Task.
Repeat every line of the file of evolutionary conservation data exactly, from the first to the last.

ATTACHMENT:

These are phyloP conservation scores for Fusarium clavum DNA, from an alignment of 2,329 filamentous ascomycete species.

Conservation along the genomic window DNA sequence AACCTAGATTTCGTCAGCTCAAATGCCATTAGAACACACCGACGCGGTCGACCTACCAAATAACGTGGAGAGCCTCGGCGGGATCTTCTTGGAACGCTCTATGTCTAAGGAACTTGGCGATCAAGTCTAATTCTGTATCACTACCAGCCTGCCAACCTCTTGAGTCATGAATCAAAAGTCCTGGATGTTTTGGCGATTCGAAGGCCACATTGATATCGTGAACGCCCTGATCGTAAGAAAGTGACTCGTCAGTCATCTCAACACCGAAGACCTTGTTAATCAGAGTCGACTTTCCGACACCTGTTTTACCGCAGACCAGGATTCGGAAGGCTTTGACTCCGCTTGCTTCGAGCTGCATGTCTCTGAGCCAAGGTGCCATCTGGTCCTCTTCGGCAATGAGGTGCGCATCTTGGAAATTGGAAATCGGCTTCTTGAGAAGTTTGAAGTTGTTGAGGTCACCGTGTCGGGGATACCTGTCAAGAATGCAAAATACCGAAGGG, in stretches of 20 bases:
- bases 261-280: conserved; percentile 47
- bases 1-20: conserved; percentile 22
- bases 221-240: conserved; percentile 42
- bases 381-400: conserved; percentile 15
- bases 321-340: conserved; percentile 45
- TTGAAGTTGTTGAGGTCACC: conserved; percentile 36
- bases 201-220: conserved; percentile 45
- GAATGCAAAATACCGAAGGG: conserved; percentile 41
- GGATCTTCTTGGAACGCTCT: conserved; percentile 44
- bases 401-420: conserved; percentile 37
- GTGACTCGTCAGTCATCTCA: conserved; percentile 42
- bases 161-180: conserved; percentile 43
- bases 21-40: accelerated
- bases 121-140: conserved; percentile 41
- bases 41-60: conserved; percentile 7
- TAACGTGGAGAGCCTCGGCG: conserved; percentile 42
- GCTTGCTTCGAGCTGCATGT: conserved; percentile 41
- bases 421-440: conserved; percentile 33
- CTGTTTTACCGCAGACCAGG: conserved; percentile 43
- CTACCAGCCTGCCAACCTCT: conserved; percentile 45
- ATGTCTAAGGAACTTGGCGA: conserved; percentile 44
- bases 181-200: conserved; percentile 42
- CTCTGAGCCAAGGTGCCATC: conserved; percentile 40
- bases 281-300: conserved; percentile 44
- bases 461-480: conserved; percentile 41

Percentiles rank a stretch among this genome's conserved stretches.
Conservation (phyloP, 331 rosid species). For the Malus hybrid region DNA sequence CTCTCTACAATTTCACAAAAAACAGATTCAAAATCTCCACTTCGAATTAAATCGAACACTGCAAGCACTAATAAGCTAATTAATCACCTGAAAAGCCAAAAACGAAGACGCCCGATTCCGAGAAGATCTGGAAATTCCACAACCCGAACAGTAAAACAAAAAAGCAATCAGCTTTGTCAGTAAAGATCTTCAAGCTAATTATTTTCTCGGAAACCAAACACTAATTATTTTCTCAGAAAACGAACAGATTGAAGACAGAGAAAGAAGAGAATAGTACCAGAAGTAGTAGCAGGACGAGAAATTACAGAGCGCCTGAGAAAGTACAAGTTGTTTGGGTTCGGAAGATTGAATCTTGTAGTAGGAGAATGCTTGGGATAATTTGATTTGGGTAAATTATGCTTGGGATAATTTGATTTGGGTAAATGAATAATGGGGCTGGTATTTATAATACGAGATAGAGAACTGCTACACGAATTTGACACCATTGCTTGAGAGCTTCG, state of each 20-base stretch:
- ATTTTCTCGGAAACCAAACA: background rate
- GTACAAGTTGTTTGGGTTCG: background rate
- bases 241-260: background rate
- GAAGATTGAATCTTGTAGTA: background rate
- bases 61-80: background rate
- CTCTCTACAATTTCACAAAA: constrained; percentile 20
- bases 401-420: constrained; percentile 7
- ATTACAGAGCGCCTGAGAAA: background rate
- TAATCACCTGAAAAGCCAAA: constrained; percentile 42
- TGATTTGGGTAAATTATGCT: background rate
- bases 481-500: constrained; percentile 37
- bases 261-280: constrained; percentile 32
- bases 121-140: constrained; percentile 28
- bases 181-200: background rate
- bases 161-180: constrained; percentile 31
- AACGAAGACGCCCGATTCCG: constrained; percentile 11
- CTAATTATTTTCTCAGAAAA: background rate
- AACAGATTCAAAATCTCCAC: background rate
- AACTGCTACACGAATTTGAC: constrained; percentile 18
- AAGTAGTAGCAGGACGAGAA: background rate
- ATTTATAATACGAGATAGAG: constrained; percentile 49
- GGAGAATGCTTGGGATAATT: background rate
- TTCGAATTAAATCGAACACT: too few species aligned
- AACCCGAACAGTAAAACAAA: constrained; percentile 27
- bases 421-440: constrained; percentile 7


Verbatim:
These are phyloP conservation scores for Fusarium clavum DNA, from an alignment of 2,329 filamentous ascomycete species.

Conservation along the genomic window DNA sequence AACCTAGATTTCGTCAGCTCAAATGCCATTAGAACACACCGACGCGGTCGACCTACCAAATAACGTGGAGAGCCTCGGCGGGATCTTCTTGGAACGCTCTATGTCTAAGGAACTTGGCGATCAAGTCTAATTCTGTATCACTACCAGCCTGCCAACCTCTTGAGTCATGAATCAAAAGTCCTGGATGTTTTGGCGATTCGAAGGCCACATTGATATCGTGAACGCCCTGATCGTAAGAAAGTGACTCGTCAGTCATCTCAACACCGAAGACCTTGTTAATCAGAGTCGACTTTCCGACACCTGTTTTACCGCAGACCAGGATTCGGAAGGCTTTGACTCCGCTTGCTTCGAGCTGCATGTCTCTGAGCCAAGGTGCCATCTGGTCCTCTTCGGCAATGAGGTGCGCATCTTGGAAATTGGAAATCGGCTTCTTGAGAAGTTTGAAGTTGTTGAGGTCACCGTGTCGGGGATACCTGTCAAGAATGCAAAATACCGAAGGG, in stretches of 20 bases:
- bases 261-280: conserved; percentile 47
- bases 1-20: conserved; percentile 22
- bases 221-240: conserved; percentile 42
- bases 381-400: conserved; percentile 15
- bases 321-340: conserved; percentile 45
- TTGAAGTTGTTGAGGTCACC: conserved; percentile 36
- bases 201-220: conserved; percentile 45
- GAATGCAAAATACCGAAGGG: conserved; percentile 41
- GGATCTTCTTGGAACGCTCT: conserved; percentile 44
- bases 401-420: conserved; percentile 37
- GTGACTCGTCAGTCATCTCA: conserved; percentile 42
- bases 161-180: conserved; percentile 43
- bases 21-40: accelerated
- bases 121-140: conserved; percentile 41
- bases 41-60: conserved; percentile 7
- TAACGTGGAGAGCCTCGGCG: conserved; percentile 42
- GCTTGCTTCGAGCTGCATGT: conserved; percentile 41
- bases 421-440: conserved; percentile 33
- CTGTTTTACCGCAGACCAGG: conserved; percentile 43
- CTACCAGCCTGCCAACCTCT: conserved; percentile 45
- ATGTCTAAGGAACTTGGCGA: conserved; percentile 44
- bases 181-200: conserved; percentile 42
- CTCTGAGCCAAGGTGCCATC: conserved; percentile 40
- bases 281-300: conserved; percentile 44
- bases 461-480: conserved; percentile 41

Percentiles rank a stretch among this genome's conserved stretches.
Conservation (phyloP, 331 rosid species). For the Malus hybrid region DNA sequence CTCTCTACAATTTCACAAAAAACAGATTCAAAATCTCCACTTCGAATTAAATCGAACACTGCAAGCACTAATAAGCTAATTAATCACCTGAAAAGCCAAAAACGAAGACGCCCGATTCCGAGAAGATCTGGAAATTCCACAACCCGAACAGTAAAACAAAAAAGCAATCAGCTTTGTCAGTAAAGATCTTCAAGCTAATTATTTTCTCGGAAACCAAACACTAATTATTTTCTCAGAAAACGAACAGATTGAAGACAGAGAAAGAAGAGAATAGTACCAGAAGTAGTAGCAGGACGAGAAATTACAGAGCGCCTGAGAAAGTACAAGTTGTTTGGGTTCGGAAGATTGAATCTTGTAGTAGGAGAATGCTTGGGATAATTTGATTTGGGTAAATTATGCTTGGGATAATTTGATTTGGGTAAATGAATAATGGGGCTGGTATTTATAATACGAGATAGAGAACTGCTACACGAATTTGACACCATTGCTTGAGAGCTTCG, state of each 20-base stretch:
- ATTTTCTCGGAAACCAAACA: background rate
- GTACAAGTTGTTTGGGTTCG: background rate
- bases 241-260: background rate
- GAAGATTGAATCTTGTAGTA: background rate
- bases 61-80: background rate
- CTCTCTACAATTTCACAAAA: constrained; percentile 20
- bases 401-420: constrained; percentile 7
- ATTACAGAGCGCCTGAGAAA: background rate
- TAATCACCTGAAAAGCCAAA: constrained; percentile 42
- TGATTTGGGTAAATTATGCT: background rate
- bases 481-500: constrained; percentile 37
- bases 261-280: constrained; percentile 32
- bases 121-140: constrained; percentile 28
- bases 181-200: background rate
- bases 161-180: constrained; percentile 31
- AACGAAGACGCCCGATTCCG: constrained; percentile 11
- CTAATTATTTTCTCAGAAAA: background rate
- AACAGATTCAAAATCTCCAC: background rate
- AACTGCTACACGAATTTGAC: constrained; percentile 18
- AAGTAGTAGCAGGACGAGAA: background rate
- ATTTATAATACGAGATAGAG: constrained; percentile 49
- GGAGAATGCTTGGGATAATT: background rate
- TTCGAATTAAATCGAACACT: too few species aligned
- AACCCGAACAGTAAAACAAA: constrained; percentile 27
- bases 421-440: constrained; percentile 7